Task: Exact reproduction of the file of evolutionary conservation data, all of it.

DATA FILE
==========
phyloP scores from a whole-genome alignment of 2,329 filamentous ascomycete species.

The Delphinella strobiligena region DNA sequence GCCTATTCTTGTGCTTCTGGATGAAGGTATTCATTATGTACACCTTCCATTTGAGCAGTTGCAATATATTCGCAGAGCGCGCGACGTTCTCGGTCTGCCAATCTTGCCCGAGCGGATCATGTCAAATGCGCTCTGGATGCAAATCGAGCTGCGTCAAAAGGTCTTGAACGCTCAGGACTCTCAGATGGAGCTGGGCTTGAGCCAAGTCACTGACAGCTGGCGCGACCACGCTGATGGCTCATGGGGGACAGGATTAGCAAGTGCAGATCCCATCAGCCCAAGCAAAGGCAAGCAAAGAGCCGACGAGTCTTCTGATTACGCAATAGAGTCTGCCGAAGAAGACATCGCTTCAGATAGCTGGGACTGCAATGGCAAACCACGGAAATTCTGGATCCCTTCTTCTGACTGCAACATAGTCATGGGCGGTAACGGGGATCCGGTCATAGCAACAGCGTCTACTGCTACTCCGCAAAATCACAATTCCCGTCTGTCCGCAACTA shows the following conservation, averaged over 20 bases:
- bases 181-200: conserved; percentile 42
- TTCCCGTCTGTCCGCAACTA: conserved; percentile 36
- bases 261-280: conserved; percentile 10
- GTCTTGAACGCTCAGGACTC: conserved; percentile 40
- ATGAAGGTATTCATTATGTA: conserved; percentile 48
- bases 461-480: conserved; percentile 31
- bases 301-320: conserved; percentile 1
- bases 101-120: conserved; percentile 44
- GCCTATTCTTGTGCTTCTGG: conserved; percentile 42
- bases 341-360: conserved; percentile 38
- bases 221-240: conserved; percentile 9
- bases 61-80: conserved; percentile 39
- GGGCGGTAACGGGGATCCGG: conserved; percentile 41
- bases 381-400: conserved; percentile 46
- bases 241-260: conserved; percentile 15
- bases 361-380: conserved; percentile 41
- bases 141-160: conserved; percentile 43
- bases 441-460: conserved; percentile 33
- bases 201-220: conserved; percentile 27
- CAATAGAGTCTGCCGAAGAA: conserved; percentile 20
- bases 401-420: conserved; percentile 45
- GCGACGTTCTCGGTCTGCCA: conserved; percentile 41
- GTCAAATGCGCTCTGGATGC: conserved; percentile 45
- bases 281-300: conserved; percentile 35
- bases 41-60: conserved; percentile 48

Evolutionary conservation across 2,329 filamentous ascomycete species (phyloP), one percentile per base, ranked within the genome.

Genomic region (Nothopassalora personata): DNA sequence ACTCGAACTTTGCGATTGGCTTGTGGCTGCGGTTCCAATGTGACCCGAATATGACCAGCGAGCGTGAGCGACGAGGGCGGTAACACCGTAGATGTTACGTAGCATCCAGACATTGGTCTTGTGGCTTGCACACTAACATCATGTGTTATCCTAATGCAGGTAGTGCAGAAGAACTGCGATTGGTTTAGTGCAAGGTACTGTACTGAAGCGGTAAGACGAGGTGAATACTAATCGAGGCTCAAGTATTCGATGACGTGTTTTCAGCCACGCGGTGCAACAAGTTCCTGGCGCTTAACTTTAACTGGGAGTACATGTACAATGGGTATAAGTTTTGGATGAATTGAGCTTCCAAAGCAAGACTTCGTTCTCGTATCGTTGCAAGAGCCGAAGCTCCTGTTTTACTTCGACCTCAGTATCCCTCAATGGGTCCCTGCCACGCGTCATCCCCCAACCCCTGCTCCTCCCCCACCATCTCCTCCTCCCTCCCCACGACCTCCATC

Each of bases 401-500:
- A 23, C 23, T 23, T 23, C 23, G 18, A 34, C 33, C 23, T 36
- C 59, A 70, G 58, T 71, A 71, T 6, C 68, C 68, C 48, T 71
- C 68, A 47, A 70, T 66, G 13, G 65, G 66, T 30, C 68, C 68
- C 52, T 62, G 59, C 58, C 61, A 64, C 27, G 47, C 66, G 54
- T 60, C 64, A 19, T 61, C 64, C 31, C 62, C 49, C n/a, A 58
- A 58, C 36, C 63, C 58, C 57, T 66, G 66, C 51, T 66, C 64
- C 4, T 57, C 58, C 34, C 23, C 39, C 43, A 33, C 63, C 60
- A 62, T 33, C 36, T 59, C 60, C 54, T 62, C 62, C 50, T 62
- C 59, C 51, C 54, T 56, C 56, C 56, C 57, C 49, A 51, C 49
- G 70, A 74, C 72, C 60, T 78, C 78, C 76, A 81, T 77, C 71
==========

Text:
phyloP scores from a whole-genome alignment of 2,329 filamentous ascomycete species.

The Delphinella strobiligena region DNA sequence GCCTATTCTTGTGCTTCTGGATGAAGGTATTCATTATGTACACCTTCCATTTGAGCAGTTGCAATATATTCGCAGAGCGCGCGACGTTCTCGGTCTGCCAATCTTGCCCGAGCGGATCATGTCAAATGCGCTCTGGATGCAAATCGAGCTGCGTCAAAAGGTCTTGAACGCTCAGGACTCTCAGATGGAGCTGGGCTTGAGCCAAGTCACTGACAGCTGGCGCGACCACGCTGATGGCTCATGGGGGACAGGATTAGCAAGTGCAGATCCCATCAGCCCAAGCAAAGGCAAGCAAAGAGCCGACGAGTCTTCTGATTACGCAATAGAGTCTGCCGAAGAAGACATCGCTTCAGATAGCTGGGACTGCAATGGCAAACCACGGAAATTCTGGATCCCTTCTTCTGACTGCAACATAGTCATGGGCGGTAACGGGGATCCGGTCATAGCAACAGCGTCTACTGCTACTCCGCAAAATCACAATTCCCGTCTGTCCGCAACTA shows the following conservation, averaged over 20 bases:
- bases 181-200: conserved; percentile 42
- TTCCCGTCTGTCCGCAACTA: conserved; percentile 36
- bases 261-280: conserved; percentile 10
- GTCTTGAACGCTCAGGACTC: conserved; percentile 40
- ATGAAGGTATTCATTATGTA: conserved; percentile 48
- bases 461-480: conserved; percentile 31
- bases 301-320: conserved; percentile 1
- bases 101-120: conserved; percentile 44
- GCCTATTCTTGTGCTTCTGG: conserved; percentile 42
- bases 341-360: conserved; percentile 38
- bases 221-240: conserved; percentile 9
- bases 61-80: conserved; percentile 39
- GGGCGGTAACGGGGATCCGG: conserved; percentile 41
- bases 381-400: conserved; percentile 46
- bases 241-260: conserved; percentile 15
- bases 361-380: conserved; percentile 41
- bases 141-160: conserved; percentile 43
- bases 441-460: conserved; percentile 33
- bases 201-220: conserved; percentile 27
- CAATAGAGTCTGCCGAAGAA: conserved; percentile 20
- bases 401-420: conserved; percentile 45
- GCGACGTTCTCGGTCTGCCA: conserved; percentile 41
- GTCAAATGCGCTCTGGATGC: conserved; percentile 45
- bases 281-300: conserved; percentile 35
- bases 41-60: conserved; percentile 48

Evolutionary conservation across 2,329 filamentous ascomycete species (phyloP), one percentile per base, ranked within the genome.

Genomic region (Nothopassalora personata): DNA sequence ACTCGAACTTTGCGATTGGCTTGTGGCTGCGGTTCCAATGTGACCCGAATATGACCAGCGAGCGTGAGCGACGAGGGCGGTAACACCGTAGATGTTACGTAGCATCCAGACATTGGTCTTGTGGCTTGCACACTAACATCATGTGTTATCCTAATGCAGGTAGTGCAGAAGAACTGCGATTGGTTTAGTGCAAGGTACTGTACTGAAGCGGTAAGACGAGGTGAATACTAATCGAGGCTCAAGTATTCGATGACGTGTTTTCAGCCACGCGGTGCAACAAGTTCCTGGCGCTTAACTTTAACTGGGAGTACATGTACAATGGGTATAAGTTTTGGATGAATTGAGCTTCCAAAGCAAGACTTCGTTCTCGTATCGTTGCAAGAGCCGAAGCTCCTGTTTTACTTCGACCTCAGTATCCCTCAATGGGTCCCTGCCACGCGTCATCCCCCAACCCCTGCTCCTCCCCCACCATCTCCTCCTCCCTCCCCACGACCTCCATC

Each of bases 401-500:
- A 23, C 23, T 23, T 23, C 23, G 18, A 34, C 33, C 23, T 36
- C 59, A 70, G 58, T 71, A 71, T 6, C 68, C 68, C 48, T 71
- C 68, A 47, A 70, T 66, G 13, G 65, G 66, T 30, C 68, C 68
- C 52, T 62, G 59, C 58, C 61, A 64, C 27, G 47, C 66, G 54
- T 60, C 64, A 19, T 61, C 64, C 31, C 62, C 49, C n/a, A 58
- A 58, C 36, C 63, C 58, C 57, T 66, G 66, C 51, T 66, C 64
- C 4, T 57, C 58, C 34, C 23, C 39, C 43, A 33, C 63, C 60
- A 62, T 33, C 36, T 59, C 60, C 54, T 62, C 62, C 50, T 62
- C 59, C 51, C 54, T 56, C 56, C 56, C 57, C 49, A 51, C 49
- G 70, A 74, C 72, C 60, T 78, C 78, C 76, A 81, T 77, C 71